The word privilege is used quite often when discussing issues of race, class, sexual orientation, and other instances in which a majority group is granted societal advantages over minority groups. The concept of privilege is wonderfully described in this post on the blog of Tressie McMillan Cottom, a PhD student in sociology at Emory University. In the post, Cottom describes how being raised in a black American family shaped her view on privilege, beginning with the story of how her mother’s ability to act as “a respectable black person” allowed her to assist an elderly neighbor who, lacking both a mastery of the Queen’s English and a fashionable outfit, was being continuously turned away by employees at a social services office. Cottom remembers that it took her mother only half a day to accomplish what the elderly woman had been working on for over a year. Cottom goes on to describe her experiences witnessing privilege at play in several other interpersonal interactions throughout her life. The common thread is that poor people are often judged for “wasting money” on consumer goods that might be considered luxury, but that poor people who don’t display outward appearances of affluence are often ignored in stores, treated poorly by others, and passed over in interviews. Furthermore, those that do portray a certain level of affluence are given preferential treatment on the job, receive better customer service, and are overall treated better in interpersonal interactions. What is privilege? Cottom’s examples illustrate the concept well: getting promoted to manager just because you showed up for an interview in a designer suit, having a school principal defer to your judgement simply because you’re a middle class parent and you know how to navigate the educational administrative system if you need to advocate for your child. These are just a few (among many) reasons why poor people shouldn’t be judged for ever displaying any upscale or luxury belongings.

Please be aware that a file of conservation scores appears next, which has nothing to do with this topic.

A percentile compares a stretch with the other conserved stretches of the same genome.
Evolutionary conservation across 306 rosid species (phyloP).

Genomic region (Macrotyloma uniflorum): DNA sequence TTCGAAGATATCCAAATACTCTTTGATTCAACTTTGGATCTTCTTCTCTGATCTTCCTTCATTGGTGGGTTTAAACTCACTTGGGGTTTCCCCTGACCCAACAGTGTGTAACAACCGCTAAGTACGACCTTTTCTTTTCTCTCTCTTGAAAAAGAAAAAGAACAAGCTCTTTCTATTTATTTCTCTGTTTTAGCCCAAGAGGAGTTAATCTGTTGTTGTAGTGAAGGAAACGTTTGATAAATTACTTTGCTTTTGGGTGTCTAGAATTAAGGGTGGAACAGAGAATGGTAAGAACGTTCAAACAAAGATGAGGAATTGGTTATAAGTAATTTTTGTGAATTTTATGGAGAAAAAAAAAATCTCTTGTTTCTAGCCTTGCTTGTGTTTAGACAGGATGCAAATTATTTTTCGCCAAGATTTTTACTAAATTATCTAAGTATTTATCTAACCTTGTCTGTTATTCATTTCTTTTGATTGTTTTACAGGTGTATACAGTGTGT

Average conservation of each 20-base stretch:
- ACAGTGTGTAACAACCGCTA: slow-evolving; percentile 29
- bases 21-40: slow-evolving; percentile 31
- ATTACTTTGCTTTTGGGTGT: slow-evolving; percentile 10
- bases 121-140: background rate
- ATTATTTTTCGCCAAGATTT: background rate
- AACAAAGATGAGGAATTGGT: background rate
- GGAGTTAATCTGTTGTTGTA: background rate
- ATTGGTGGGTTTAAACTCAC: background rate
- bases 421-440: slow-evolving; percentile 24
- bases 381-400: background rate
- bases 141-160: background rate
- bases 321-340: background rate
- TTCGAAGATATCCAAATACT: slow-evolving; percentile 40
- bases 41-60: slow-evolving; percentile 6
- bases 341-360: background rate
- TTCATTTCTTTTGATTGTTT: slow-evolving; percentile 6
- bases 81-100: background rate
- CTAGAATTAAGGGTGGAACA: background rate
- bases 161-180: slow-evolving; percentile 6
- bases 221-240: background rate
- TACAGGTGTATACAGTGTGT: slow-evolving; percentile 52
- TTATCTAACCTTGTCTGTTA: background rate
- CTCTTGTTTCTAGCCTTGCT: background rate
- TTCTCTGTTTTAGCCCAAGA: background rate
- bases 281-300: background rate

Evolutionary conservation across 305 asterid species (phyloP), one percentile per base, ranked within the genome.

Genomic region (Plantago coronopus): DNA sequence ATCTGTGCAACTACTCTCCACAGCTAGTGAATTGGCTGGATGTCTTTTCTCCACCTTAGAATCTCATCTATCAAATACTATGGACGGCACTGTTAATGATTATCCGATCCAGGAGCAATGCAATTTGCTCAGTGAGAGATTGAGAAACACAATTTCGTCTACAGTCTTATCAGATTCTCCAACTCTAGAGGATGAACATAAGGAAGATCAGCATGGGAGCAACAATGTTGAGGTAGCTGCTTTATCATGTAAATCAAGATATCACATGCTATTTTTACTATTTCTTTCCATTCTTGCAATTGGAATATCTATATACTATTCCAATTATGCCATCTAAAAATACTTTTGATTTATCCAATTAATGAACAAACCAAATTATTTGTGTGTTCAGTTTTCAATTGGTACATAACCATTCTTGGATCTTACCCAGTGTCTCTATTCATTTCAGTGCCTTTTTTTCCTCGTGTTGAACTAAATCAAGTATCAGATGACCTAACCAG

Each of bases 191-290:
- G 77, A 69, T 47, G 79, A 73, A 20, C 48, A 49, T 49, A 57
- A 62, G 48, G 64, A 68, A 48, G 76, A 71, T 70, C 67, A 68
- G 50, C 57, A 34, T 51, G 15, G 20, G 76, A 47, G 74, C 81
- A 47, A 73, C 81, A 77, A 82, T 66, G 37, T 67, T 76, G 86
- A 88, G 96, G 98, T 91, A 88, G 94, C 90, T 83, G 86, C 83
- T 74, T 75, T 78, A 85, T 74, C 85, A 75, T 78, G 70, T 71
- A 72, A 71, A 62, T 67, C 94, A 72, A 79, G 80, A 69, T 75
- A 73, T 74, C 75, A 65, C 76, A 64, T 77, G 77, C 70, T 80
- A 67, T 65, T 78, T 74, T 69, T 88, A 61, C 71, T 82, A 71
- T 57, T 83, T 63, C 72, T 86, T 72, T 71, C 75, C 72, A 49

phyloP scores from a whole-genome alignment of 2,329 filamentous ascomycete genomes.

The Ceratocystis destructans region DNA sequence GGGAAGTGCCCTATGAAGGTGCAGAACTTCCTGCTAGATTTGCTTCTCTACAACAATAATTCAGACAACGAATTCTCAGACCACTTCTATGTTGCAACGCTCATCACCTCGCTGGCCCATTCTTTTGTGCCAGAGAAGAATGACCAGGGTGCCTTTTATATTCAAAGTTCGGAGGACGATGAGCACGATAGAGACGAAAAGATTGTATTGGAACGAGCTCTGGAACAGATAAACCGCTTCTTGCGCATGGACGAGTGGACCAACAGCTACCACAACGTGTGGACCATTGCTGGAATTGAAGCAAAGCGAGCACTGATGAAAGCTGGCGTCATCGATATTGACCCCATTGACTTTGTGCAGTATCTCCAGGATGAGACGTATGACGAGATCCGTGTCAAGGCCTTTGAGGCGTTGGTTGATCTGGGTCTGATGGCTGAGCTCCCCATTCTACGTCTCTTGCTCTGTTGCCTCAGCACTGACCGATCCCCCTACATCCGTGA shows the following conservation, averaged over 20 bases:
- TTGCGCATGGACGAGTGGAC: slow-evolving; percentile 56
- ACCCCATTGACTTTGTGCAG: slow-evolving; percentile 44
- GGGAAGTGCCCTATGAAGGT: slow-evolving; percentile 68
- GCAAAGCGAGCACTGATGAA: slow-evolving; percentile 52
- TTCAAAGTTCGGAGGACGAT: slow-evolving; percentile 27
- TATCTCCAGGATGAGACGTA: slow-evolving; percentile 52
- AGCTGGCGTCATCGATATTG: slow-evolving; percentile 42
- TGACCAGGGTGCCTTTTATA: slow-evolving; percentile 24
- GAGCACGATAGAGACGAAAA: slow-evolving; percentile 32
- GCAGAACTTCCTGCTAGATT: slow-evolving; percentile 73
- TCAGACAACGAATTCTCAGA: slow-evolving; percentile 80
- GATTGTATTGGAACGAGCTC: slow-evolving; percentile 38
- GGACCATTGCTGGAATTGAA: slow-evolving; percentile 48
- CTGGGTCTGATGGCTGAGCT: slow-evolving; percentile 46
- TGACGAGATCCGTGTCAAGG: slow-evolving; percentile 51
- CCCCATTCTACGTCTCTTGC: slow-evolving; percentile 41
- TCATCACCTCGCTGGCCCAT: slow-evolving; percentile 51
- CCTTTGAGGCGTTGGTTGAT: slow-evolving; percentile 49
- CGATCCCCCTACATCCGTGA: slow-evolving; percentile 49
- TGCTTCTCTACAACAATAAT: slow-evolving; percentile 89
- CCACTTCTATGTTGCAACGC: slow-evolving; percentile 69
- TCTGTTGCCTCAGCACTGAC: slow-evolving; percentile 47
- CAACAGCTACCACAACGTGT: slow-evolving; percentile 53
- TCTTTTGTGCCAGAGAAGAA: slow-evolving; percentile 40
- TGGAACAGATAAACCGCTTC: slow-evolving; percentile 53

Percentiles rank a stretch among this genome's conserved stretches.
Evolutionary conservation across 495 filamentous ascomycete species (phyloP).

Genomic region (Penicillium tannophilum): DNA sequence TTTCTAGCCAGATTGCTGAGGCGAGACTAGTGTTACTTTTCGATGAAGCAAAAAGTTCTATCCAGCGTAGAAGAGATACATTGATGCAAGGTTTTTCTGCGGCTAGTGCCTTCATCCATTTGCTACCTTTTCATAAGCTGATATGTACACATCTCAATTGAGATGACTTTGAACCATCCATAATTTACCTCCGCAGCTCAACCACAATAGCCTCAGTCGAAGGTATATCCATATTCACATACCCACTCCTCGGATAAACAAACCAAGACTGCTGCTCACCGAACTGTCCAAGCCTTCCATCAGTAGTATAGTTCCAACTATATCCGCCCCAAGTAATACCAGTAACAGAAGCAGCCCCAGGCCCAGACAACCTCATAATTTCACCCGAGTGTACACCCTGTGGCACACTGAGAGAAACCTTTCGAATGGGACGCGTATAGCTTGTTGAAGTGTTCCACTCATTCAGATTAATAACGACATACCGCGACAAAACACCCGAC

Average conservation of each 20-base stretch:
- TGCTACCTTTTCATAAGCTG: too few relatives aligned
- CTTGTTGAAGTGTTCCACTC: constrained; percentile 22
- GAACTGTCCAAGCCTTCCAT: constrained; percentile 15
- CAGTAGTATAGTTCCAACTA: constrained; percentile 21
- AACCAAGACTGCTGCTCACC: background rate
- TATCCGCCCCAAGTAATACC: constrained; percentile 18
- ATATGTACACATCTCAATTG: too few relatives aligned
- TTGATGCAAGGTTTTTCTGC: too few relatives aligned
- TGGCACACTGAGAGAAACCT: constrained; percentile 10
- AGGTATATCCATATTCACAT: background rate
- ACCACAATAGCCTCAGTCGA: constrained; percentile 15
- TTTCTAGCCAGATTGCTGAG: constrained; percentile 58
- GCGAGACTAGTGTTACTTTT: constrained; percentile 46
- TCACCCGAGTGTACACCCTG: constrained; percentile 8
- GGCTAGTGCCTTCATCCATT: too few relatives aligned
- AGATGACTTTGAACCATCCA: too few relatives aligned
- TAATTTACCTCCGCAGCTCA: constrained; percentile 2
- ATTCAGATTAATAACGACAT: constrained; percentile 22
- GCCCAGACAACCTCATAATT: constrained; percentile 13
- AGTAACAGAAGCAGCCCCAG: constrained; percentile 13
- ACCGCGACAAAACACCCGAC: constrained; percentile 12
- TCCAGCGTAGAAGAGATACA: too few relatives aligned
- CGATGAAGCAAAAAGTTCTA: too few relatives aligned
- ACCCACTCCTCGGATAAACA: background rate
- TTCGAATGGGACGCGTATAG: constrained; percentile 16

McMillan Cottom, Tressie, “The Logic of Stupid Poor People.” Tressiemc. 04 Nov. 2013. Weblog. 06 Nov. 2013. http://tressiemc.com/2013/10/29/the-logic-of-stupid-poor-people